Title: The Bees
Author: Laline Paull
Rating: 3.5 / 5
This book is about bees. Like, actual bees. I thought at first that it might have been a metaphor, but no, it’s a book about the flying, honey-making insects. Which I happen to love. It begins when Flora 717, a lowly sanitation worker, hatches from her cell. Due to her “ugliness” she is almost killed by the creepy fertility police moments after her birth, but a priestess of the colony intervenes and as it seems Flora has special abilities—but more importantly, that those abilities are an asset to the hive that demands all members “accept, obey, serve.”
This is a hard book for me to rate. On the one hand, it’s pretty inventive; it’s interesting and it’s a unique story—a novel on the life of bees. Of course it’s fictionalized but it none of it really seemed outlandish; if I were to imagine what the lives of bees would be like, this novel does a great job summing that up. On that level, it’s a great read. On the other hand, I felt it dragged on for too long; it can get quite repetitive, and since I already knew a thing or two about bee colonies, I could guess how things were going to play out almost as soon as I started the book. At first it was engaging enough to keep me wanting to read, but the last half of the book was a chore. It was like, just get to the point already. I was pretty sure I knew how it was going to end and all the tension and repeated problems were not enough to hold my interest. This story could have been told just as well, possibly better, in less than 350 pages. Perhaps the point was to make it feel tedious, to reflect the lives of the worker bees, I don’t know; it just wasn’t as enjoyable after a while.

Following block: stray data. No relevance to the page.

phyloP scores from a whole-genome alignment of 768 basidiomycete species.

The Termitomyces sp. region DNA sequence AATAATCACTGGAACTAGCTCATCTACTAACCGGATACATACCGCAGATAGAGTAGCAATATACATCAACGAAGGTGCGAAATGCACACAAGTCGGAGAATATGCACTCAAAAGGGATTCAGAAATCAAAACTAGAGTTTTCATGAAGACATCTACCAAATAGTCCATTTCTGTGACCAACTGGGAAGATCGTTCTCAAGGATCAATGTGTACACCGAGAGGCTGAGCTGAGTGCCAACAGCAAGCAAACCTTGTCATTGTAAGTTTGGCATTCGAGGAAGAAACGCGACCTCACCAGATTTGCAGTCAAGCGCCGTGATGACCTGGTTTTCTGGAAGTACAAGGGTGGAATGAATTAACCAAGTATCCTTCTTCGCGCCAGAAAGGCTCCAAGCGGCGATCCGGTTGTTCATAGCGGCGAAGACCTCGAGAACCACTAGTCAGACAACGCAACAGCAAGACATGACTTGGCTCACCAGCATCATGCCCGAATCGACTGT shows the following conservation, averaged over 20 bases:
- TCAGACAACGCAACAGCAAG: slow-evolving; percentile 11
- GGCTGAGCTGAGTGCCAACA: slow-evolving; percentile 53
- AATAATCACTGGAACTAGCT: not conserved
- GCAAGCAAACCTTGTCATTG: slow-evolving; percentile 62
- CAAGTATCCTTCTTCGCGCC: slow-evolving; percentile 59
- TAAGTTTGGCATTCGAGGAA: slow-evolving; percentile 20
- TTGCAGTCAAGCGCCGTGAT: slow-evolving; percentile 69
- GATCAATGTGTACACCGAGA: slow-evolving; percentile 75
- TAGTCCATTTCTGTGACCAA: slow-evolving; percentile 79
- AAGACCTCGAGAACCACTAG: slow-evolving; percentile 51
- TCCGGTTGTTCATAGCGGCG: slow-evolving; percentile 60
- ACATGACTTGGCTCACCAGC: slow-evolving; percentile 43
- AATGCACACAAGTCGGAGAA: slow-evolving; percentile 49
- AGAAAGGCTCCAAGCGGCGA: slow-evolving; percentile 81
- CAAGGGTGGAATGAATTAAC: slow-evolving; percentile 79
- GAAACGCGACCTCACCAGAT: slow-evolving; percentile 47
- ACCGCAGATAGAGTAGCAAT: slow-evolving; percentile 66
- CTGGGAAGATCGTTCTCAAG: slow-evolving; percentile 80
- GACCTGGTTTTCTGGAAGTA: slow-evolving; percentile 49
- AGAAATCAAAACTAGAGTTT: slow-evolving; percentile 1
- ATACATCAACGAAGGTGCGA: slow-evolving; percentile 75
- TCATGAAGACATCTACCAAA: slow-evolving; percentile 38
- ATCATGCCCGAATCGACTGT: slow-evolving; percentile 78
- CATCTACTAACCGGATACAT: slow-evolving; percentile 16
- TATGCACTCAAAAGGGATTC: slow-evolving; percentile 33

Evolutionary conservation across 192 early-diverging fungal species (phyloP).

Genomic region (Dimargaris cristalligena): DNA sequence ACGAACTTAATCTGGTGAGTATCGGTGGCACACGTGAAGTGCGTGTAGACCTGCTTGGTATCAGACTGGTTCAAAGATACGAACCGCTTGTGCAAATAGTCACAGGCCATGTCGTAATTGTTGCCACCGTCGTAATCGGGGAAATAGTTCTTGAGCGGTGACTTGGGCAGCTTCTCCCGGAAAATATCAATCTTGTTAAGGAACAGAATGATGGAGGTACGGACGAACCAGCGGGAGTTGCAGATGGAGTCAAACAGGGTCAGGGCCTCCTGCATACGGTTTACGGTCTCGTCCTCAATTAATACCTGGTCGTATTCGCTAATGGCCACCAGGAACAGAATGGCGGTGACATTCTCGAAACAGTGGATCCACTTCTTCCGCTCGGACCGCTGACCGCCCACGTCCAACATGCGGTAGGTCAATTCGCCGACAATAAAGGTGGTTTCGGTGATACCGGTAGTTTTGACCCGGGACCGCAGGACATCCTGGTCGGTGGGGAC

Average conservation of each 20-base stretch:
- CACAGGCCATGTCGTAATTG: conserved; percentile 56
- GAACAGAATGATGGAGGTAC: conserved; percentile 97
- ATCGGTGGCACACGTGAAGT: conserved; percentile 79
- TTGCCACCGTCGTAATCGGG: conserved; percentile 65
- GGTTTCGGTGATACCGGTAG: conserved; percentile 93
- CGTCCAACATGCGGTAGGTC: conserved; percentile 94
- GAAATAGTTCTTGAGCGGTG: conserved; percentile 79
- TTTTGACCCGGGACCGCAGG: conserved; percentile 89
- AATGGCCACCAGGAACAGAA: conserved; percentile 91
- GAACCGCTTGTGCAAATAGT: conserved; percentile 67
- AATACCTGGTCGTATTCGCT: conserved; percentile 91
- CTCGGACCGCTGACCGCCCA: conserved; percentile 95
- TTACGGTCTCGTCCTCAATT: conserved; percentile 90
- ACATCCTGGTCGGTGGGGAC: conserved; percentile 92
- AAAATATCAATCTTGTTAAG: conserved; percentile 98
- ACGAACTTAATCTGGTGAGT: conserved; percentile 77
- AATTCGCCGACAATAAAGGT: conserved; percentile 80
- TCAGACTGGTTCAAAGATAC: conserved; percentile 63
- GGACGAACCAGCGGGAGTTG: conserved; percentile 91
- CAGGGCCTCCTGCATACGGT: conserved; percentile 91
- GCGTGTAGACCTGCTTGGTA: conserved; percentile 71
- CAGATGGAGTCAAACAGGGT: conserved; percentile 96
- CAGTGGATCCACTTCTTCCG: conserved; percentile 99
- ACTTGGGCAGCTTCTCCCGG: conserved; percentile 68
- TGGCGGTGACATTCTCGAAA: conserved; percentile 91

The book deals with bee gender relations and bee caste. I thought those themes were treated well, even if I didn’t end up getting any new insights.
If you ever wanted to read a fictionalized account of bee life, this is your book. Although Paull of course takes liberties, from what I know about bees, the picture she gives of hive life is a fairly accurate account of bee behavior and phenomena. She does a good job of guessing bee motivations and emotions and overall the colony seems like a strange, terrifying, and beautiful place, sometimes creepy but always worth it—basically a reflection of life in general, just in this slice we see it reflected in the “natural” world of bees. For the concept and parts of the execution, I think it’s great; but I admit I was a bit frustrated with how it dragged.